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The Apollo missions were to have a lasting legacy in space exploration, particularly the Apollo 11 mission that saw mankind walk on the Moon for the first time.
But a new study extends the legacy of the Apollo missions, something that is far greater than it is to walk on another celestial body — it suggests that the Moon is far older than anyone would have guessed.
The researchers analyzed the lunar rocks collected by the Apollo astronauts, and they are of the opinion that the Moon is 100 million years older than previously thought, which was probably formed about 50 million years after the solar system is done, it’s 4.56 billion years ago.
(Credit: Maxwell, Thiemes)
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“This is rock information of the formation of the Moon, and can still be found today on the surface of the moon,” said the study’s lead author from the University of Cologne researcher Dr. Maxwell Thiemens, in a statement.
The study’s co-author, Dr. Peter Sprung, added: “our observations may not be possible on Earth, if the planet is geologically active, with the passage of time. The Moon provides a unique opportunity for the study of planetary evolution.”
Some of the moon rocks brought back have been studied before, but with the advancement in technology has made it possible for more accurate readings.
A notable example is the discovery of three very rare elements, hafnium, uranium, and tungsten. These elements are radioactive and will decay in time at a predictable rate, which is related to a natural radioactive clock.” The researchers also found that the decay of hafnium-182 (that is, changed into tungsten-182) only lasted for the first 70 million years of the solar system and, thus, the conclusion reached is that the Moon began to solidify about 50 million years after the solar system began to take shape.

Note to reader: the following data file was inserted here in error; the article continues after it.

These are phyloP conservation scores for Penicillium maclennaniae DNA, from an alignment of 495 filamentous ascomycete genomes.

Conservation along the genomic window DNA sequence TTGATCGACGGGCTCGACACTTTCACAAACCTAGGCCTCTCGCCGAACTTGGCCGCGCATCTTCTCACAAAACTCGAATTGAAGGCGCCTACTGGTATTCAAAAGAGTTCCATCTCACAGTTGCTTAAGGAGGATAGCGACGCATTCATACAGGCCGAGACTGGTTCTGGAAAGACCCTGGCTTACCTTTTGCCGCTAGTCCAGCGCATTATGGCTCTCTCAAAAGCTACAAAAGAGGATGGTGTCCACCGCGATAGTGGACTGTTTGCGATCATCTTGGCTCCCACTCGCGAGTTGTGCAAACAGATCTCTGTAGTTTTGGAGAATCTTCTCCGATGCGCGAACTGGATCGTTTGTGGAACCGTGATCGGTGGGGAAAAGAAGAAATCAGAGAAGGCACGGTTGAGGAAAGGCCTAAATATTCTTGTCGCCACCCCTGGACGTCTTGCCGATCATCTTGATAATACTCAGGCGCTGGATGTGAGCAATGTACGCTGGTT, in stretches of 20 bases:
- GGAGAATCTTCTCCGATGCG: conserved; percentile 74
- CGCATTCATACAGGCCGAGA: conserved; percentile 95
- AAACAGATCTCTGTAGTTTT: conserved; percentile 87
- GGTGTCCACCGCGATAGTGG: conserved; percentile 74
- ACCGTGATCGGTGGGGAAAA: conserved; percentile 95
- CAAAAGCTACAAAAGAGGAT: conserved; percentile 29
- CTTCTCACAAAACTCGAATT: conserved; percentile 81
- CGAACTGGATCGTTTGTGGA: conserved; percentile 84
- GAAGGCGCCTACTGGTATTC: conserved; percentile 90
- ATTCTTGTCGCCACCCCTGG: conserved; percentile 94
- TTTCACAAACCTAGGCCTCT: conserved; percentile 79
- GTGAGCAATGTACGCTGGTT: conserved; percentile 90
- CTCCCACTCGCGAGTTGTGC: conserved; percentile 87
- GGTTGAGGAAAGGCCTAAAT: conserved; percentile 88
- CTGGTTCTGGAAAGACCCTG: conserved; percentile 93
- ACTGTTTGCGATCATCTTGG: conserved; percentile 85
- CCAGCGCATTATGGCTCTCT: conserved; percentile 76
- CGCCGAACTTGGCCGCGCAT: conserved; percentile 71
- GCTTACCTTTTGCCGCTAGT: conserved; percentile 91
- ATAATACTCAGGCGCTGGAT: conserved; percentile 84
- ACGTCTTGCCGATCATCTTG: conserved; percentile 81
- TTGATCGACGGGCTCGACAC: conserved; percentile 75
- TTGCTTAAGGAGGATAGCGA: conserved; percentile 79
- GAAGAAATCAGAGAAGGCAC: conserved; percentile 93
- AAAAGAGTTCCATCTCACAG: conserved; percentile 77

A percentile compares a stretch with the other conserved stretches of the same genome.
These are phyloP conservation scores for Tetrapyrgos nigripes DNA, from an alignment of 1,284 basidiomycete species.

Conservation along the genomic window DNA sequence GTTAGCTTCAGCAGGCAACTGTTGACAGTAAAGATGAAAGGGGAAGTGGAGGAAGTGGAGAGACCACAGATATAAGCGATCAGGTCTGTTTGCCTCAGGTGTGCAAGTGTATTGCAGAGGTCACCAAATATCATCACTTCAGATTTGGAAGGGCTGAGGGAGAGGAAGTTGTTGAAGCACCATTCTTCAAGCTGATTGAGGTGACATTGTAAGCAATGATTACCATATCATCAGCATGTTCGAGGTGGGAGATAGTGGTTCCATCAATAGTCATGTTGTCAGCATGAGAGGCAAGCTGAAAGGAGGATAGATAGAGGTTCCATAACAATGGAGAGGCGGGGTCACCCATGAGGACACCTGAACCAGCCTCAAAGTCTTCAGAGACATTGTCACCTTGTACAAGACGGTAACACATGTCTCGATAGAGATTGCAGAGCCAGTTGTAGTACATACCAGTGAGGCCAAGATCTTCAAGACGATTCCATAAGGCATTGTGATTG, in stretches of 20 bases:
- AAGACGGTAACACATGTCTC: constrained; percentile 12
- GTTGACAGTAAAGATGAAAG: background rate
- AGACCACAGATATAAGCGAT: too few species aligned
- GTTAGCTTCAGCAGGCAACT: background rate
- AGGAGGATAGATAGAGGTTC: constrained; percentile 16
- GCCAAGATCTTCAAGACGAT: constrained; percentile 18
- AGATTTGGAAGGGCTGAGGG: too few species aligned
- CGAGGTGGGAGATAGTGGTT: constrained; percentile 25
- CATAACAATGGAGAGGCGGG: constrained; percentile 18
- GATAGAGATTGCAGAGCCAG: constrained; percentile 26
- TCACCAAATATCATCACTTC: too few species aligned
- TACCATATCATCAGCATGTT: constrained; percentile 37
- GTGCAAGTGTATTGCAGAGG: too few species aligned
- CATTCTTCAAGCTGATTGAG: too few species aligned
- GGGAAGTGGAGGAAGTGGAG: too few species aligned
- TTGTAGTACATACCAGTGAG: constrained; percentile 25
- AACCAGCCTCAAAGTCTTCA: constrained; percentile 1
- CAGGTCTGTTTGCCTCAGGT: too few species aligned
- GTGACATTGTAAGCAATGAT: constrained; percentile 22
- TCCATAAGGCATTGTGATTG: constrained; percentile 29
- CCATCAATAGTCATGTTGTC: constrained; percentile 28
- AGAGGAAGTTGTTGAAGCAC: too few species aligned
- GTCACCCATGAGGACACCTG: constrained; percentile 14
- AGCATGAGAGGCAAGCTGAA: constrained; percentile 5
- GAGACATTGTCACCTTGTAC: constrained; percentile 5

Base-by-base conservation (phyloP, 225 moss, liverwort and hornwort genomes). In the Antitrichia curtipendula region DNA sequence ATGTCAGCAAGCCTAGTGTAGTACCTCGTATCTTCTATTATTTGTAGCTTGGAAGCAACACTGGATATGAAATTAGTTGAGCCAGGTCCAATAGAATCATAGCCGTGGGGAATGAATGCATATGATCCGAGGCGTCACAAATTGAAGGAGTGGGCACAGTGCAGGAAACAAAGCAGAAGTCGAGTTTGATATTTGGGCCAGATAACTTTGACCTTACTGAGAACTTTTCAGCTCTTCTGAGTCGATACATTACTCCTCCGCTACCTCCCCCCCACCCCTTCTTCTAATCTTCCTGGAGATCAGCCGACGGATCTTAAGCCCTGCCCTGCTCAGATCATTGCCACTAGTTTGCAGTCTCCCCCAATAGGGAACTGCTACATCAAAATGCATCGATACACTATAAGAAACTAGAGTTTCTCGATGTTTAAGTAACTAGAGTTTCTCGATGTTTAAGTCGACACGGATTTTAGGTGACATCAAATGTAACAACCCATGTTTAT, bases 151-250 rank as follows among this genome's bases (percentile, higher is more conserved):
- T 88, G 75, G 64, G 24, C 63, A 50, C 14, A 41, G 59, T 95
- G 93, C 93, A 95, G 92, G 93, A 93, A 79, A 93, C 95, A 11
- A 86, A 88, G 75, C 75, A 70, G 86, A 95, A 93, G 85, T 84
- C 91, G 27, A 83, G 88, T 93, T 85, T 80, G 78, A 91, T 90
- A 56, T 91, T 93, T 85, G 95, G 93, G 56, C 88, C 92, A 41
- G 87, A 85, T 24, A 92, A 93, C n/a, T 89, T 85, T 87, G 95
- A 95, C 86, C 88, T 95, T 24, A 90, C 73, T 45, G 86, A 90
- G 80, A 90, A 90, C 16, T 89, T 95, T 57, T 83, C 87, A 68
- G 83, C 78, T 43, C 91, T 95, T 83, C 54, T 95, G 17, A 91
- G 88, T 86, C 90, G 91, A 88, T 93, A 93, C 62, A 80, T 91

The image of the Earth rising above the horizon of the moon taken from the Apollo spacecraft. The lunar terrain pictured is in the area of Smyth’s Sea on the nearside. The co-ordinates of the centre of the site are in the 85-degree east longitude and 3 degrees north latitude. While astronauts Neil A. Armstrong, commander; and Edwin E. Aldrin, Jr., lunar module pilot, descended in the Lunar Module (LM) “Eagle” to explore the Sea of Tranquility region of the moon, astronaut Michael Collins remained with the Command and Service Module (CSM) “Columbia” in lunar orbit. (Credit: NASA)
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“By comparing the relative amounts of the different elements in the rock were formed at different times, it is possible to learn how to make each of the samples is related to the moon’s interior, and the solidification of the magma ocean, one of the study’s co-authors, Raúl Fonseca, has been added.
“In this age of information, it means that a giant impact had to occur prior to that time, that is the answer to a hotly debated question in the scientific community about when the Moon formed,” Dr. Carsten Münker said.
NASA recently announced that many of the rocks that have not been previously analyzed, and would be given to scientists for further study, with an indication of the current trends in the 21st century.
The study, which was published in the scientific journal Nature Geoscience.
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